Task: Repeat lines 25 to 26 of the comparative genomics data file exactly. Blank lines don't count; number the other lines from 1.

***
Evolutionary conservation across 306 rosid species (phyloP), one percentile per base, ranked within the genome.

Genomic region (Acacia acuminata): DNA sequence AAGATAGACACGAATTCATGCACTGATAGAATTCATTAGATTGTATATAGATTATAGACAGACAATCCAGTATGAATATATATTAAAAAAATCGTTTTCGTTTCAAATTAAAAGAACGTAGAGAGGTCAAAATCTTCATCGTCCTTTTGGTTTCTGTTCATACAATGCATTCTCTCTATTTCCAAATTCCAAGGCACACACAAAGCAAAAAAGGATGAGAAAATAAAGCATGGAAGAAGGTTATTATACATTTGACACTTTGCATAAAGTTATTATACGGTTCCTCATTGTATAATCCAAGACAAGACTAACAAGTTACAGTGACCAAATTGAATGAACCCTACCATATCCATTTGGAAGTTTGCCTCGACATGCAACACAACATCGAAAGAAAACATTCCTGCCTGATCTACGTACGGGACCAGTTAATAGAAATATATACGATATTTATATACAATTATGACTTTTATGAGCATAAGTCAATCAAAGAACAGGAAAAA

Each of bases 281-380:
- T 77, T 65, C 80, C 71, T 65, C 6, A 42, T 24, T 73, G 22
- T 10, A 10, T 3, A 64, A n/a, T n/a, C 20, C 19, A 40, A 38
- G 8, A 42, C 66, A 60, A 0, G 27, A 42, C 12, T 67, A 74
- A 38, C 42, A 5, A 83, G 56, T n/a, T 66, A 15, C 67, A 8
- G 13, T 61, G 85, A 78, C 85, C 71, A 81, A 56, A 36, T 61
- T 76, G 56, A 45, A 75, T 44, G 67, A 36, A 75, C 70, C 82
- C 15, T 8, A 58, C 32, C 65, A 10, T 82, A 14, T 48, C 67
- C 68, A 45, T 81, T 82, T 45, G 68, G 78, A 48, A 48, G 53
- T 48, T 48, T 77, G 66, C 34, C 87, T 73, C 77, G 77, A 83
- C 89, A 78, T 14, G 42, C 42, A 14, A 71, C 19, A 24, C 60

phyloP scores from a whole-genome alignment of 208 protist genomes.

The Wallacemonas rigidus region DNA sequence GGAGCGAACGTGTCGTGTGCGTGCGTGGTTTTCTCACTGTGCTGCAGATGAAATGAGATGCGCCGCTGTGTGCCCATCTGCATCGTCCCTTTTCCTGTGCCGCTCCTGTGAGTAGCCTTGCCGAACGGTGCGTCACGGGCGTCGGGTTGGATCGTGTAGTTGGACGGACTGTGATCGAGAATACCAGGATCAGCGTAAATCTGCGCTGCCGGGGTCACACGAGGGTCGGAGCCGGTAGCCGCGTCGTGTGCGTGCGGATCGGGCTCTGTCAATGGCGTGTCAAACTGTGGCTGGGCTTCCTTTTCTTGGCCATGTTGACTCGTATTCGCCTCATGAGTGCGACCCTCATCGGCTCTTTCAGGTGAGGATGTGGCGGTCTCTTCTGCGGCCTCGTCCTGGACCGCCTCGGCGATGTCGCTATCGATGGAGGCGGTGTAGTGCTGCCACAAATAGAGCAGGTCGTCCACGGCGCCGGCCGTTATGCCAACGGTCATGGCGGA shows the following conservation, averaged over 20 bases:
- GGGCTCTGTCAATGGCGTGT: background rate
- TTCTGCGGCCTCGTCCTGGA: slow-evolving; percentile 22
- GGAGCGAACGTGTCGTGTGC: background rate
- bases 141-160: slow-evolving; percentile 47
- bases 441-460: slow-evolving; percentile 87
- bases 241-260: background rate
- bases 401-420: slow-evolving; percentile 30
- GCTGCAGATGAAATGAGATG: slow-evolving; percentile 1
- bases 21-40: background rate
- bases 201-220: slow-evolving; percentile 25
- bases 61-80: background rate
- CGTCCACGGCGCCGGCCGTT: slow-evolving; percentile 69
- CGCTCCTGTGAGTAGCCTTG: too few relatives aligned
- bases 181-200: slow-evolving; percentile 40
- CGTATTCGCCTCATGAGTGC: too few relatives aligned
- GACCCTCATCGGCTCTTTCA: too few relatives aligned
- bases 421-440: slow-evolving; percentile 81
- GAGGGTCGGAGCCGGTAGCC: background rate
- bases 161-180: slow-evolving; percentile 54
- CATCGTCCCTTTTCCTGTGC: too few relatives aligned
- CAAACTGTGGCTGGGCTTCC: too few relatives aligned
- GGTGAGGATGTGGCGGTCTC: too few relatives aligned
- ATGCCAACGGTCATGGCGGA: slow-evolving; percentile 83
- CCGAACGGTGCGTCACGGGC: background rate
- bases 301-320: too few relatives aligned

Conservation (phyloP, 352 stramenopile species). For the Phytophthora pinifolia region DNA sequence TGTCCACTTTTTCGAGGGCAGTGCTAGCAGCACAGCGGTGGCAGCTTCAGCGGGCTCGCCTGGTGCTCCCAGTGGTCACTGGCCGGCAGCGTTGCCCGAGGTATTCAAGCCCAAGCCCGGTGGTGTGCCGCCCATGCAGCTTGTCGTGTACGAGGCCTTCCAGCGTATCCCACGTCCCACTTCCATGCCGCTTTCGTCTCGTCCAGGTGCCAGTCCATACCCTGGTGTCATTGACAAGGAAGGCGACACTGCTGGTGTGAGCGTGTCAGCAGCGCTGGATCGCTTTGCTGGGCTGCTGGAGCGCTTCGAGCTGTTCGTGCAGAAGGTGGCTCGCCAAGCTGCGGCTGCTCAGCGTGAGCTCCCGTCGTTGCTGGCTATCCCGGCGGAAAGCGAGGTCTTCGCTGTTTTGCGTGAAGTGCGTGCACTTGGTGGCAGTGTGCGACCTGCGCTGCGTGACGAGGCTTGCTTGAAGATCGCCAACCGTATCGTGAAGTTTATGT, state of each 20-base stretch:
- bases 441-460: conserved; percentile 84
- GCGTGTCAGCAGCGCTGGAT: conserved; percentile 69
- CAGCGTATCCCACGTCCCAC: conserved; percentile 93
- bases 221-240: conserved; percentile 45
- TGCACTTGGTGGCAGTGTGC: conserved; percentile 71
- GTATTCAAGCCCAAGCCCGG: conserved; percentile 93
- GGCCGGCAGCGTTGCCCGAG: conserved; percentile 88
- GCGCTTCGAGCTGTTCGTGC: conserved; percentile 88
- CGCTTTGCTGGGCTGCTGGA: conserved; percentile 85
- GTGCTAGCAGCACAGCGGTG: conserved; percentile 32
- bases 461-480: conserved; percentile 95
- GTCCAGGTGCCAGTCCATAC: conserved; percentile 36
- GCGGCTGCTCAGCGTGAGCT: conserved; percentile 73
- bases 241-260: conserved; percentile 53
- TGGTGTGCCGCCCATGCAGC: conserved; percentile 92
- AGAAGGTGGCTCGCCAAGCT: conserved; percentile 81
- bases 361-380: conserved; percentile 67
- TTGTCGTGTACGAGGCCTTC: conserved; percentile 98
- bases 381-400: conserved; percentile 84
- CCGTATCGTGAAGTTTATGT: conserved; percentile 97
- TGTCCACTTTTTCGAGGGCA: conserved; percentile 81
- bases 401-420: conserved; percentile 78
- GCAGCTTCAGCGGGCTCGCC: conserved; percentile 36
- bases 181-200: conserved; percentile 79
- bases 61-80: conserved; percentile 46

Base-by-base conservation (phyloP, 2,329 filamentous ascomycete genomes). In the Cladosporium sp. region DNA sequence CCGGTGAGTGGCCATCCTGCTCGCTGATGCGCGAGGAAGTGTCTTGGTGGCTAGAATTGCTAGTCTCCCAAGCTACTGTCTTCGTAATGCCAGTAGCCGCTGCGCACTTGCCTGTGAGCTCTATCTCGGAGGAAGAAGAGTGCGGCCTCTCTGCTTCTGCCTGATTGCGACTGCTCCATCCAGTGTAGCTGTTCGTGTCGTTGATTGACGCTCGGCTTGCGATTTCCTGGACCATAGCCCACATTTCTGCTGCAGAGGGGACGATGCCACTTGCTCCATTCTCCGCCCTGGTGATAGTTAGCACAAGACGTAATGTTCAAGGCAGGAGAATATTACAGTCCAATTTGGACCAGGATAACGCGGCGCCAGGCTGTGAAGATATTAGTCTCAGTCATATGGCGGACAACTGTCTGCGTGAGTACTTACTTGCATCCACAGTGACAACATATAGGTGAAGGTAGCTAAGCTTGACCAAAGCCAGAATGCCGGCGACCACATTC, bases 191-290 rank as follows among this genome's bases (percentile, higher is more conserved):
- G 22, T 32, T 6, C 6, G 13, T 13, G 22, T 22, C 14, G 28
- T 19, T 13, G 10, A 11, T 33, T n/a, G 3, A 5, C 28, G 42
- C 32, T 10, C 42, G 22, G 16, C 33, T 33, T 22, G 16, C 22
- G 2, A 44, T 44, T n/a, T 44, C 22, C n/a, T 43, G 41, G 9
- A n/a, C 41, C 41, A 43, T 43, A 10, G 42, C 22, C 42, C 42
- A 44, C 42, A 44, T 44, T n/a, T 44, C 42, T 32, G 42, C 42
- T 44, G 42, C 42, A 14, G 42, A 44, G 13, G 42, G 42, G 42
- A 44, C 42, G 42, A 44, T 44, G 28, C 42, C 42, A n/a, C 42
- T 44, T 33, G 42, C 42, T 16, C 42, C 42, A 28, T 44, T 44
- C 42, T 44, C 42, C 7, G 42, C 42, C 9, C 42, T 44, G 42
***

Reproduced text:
- bases 201-220: slow-evolving; percentile 25
- bases 61-80: background rate